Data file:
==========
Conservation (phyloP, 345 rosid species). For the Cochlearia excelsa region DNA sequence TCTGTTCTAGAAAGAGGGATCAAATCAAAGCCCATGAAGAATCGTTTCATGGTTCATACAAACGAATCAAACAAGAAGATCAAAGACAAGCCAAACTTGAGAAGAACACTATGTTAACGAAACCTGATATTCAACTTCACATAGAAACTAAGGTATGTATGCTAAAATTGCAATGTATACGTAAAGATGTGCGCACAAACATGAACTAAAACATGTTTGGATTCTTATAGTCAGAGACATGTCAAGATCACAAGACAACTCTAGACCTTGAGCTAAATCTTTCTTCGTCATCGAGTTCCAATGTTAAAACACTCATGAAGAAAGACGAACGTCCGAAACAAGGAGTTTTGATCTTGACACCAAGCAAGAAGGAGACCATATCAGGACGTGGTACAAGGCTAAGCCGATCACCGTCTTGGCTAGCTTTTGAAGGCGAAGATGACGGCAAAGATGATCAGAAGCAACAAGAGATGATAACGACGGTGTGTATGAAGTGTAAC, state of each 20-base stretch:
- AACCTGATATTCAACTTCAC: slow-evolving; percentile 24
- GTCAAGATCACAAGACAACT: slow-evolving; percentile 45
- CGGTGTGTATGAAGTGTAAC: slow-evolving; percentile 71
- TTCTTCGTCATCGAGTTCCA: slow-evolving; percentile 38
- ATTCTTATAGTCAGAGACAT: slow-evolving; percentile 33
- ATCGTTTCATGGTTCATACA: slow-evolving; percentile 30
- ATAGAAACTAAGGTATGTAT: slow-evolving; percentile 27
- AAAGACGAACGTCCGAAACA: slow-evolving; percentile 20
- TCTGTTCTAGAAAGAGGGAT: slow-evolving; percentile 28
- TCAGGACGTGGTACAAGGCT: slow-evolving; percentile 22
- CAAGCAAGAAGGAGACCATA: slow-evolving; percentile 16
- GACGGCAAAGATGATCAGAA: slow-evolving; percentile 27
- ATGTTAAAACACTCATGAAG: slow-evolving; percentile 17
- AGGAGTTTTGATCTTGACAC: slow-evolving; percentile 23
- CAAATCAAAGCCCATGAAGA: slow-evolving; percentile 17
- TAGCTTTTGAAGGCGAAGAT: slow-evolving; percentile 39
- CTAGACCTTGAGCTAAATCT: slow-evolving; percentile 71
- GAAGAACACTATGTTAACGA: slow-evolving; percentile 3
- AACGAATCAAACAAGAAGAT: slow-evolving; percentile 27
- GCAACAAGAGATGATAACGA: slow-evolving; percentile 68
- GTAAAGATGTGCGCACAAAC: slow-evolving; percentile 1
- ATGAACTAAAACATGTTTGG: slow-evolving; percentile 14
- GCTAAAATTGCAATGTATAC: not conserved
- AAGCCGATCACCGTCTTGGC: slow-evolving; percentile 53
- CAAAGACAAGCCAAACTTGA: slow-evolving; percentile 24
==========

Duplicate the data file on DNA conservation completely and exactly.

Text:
Conservation (phyloP, 345 rosid species). For the Cochlearia excelsa region DNA sequence TCTGTTCTAGAAAGAGGGATCAAATCAAAGCCCATGAAGAATCGTTTCATGGTTCATACAAACGAATCAAACAAGAAGATCAAAGACAAGCCAAACTTGAGAAGAACACTATGTTAACGAAACCTGATATTCAACTTCACATAGAAACTAAGGTATGTATGCTAAAATTGCAATGTATACGTAAAGATGTGCGCACAAACATGAACTAAAACATGTTTGGATTCTTATAGTCAGAGACATGTCAAGATCACAAGACAACTCTAGACCTTGAGCTAAATCTTTCTTCGTCATCGAGTTCCAATGTTAAAACACTCATGAAGAAAGACGAACGTCCGAAACAAGGAGTTTTGATCTTGACACCAAGCAAGAAGGAGACCATATCAGGACGTGGTACAAGGCTAAGCCGATCACCGTCTTGGCTAGCTTTTGAAGGCGAAGATGACGGCAAAGATGATCAGAAGCAACAAGAGATGATAACGACGGTGTGTATGAAGTGTAAC, state of each 20-base stretch:
- AACCTGATATTCAACTTCAC: slow-evolving; percentile 24
- GTCAAGATCACAAGACAACT: slow-evolving; percentile 45
- CGGTGTGTATGAAGTGTAAC: slow-evolving; percentile 71
- TTCTTCGTCATCGAGTTCCA: slow-evolving; percentile 38
- ATTCTTATAGTCAGAGACAT: slow-evolving; percentile 33
- ATCGTTTCATGGTTCATACA: slow-evolving; percentile 30
- ATAGAAACTAAGGTATGTAT: slow-evolving; percentile 27
- AAAGACGAACGTCCGAAACA: slow-evolving; percentile 20
- TCTGTTCTAGAAAGAGGGAT: slow-evolving; percentile 28
- TCAGGACGTGGTACAAGGCT: slow-evolving; percentile 22
- CAAGCAAGAAGGAGACCATA: slow-evolving; percentile 16
- GACGGCAAAGATGATCAGAA: slow-evolving; percentile 27
- ATGTTAAAACACTCATGAAG: slow-evolving; percentile 17
- AGGAGTTTTGATCTTGACAC: slow-evolving; percentile 23
- CAAATCAAAGCCCATGAAGA: slow-evolving; percentile 17
- TAGCTTTTGAAGGCGAAGAT: slow-evolving; percentile 39
- CTAGACCTTGAGCTAAATCT: slow-evolving; percentile 71
- GAAGAACACTATGTTAACGA: slow-evolving; percentile 3
- AACGAATCAAACAAGAAGAT: slow-evolving; percentile 27
- GCAACAAGAGATGATAACGA: slow-evolving; percentile 68
- GTAAAGATGTGCGCACAAAC: slow-evolving; percentile 1
- ATGAACTAAAACATGTTTGG: slow-evolving; percentile 14
- GCTAAAATTGCAATGTATAC: not conserved
- AAGCCGATCACCGTCTTGGC: slow-evolving; percentile 53
- CAAAGACAAGCCAAACTTGA: slow-evolving; percentile 24